When Lois calls her mother, her tongue is heavy and tastes bitter, as if she’d been sucking on a handful of pennies.
In the Porta-Potty outside of the Dodds Park soccer fields, Kaikou rested his forehead against the toilet seat.
The wind howled through the San Gabriel Mountains and pushed right up into every crack and crevice of the chilly old mapmaker’s house.
During my junior year of college, I was thumbing through a women’s magazine at the dentist’s office when I came across a love quiz containing the following question: “You know you’re in love with him because…”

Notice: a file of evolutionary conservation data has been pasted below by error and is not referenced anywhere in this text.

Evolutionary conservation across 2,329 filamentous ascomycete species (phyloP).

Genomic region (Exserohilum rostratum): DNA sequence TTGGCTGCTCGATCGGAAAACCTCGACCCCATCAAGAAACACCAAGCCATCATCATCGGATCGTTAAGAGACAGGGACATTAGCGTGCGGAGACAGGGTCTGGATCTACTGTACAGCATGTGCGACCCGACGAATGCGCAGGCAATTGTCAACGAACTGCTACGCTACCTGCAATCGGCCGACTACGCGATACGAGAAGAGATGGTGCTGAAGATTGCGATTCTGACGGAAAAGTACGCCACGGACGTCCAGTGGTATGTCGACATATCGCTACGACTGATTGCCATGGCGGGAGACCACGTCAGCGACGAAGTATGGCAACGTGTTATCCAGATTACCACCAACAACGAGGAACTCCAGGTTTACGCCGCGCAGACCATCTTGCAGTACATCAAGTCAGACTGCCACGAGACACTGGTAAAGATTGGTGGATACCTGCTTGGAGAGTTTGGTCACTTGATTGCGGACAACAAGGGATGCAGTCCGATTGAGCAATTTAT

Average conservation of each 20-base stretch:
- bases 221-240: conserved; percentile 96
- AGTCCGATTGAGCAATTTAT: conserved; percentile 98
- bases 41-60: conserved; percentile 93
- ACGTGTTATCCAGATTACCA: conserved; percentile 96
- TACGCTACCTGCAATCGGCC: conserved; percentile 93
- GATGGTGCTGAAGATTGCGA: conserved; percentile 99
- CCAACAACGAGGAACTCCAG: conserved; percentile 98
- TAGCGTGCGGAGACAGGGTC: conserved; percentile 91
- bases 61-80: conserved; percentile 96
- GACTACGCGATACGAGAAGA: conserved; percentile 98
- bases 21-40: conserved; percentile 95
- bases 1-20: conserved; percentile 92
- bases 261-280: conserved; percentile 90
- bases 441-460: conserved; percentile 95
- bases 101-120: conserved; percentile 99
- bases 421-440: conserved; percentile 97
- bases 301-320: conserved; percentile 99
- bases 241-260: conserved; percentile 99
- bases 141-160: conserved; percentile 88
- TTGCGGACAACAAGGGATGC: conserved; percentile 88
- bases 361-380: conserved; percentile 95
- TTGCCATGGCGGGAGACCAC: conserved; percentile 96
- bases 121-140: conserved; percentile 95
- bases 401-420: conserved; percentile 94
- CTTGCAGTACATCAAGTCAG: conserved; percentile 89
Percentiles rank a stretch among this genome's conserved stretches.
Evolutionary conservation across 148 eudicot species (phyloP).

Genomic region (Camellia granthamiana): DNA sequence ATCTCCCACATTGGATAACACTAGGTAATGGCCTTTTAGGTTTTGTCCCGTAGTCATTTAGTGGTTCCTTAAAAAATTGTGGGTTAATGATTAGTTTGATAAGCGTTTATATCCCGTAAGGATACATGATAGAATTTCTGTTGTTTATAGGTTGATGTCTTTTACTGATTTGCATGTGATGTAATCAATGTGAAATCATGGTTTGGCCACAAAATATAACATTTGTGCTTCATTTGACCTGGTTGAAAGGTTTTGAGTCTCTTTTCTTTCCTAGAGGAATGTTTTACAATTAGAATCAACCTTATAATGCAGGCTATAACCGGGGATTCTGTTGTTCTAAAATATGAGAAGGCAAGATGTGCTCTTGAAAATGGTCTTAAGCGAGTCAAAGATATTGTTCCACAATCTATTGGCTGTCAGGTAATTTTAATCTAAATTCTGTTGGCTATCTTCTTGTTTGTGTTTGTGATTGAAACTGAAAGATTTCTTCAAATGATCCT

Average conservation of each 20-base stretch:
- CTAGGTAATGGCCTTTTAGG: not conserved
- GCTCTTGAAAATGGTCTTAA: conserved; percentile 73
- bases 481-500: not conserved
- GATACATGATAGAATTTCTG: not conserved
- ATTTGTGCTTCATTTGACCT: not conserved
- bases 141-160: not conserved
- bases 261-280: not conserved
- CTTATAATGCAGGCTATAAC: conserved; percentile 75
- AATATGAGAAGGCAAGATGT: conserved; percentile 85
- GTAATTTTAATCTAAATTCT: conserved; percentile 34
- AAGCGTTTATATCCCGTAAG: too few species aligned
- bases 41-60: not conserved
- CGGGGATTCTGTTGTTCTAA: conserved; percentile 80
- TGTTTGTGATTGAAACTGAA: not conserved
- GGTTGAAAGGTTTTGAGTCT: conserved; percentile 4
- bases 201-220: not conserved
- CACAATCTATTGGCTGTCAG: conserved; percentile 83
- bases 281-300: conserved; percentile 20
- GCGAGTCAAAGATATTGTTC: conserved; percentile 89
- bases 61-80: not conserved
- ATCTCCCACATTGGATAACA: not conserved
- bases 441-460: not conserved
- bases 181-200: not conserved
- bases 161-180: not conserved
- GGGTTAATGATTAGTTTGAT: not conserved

Victoria once learned in a science class that no two things can ever really touch, that even when it looks or feels like two objects have made contact, there exists always an infinitesimally small space between their atoms, a molecular cushion of politeness or, as Victoria came to think of it, prudence.
“This type of thing doesn’t just happen overnight,” the man in the white coat told him as he shined a blinding light into his cornea, but Mirko was quite certain that’s exactly what had happened.
Young Lolly had a case of echolalia—though neither Gram nor Lolly knew the term back then nor knew it was a condition, an ailment of sorts.
The summer I started to live on my own, I bought a pig. I bought it off the side of the interstate, hours east of the city.
On the Fourth of July, 1999, my younger brother jumped off the kitchen counter and cracked his forehead against a claw-foot stool.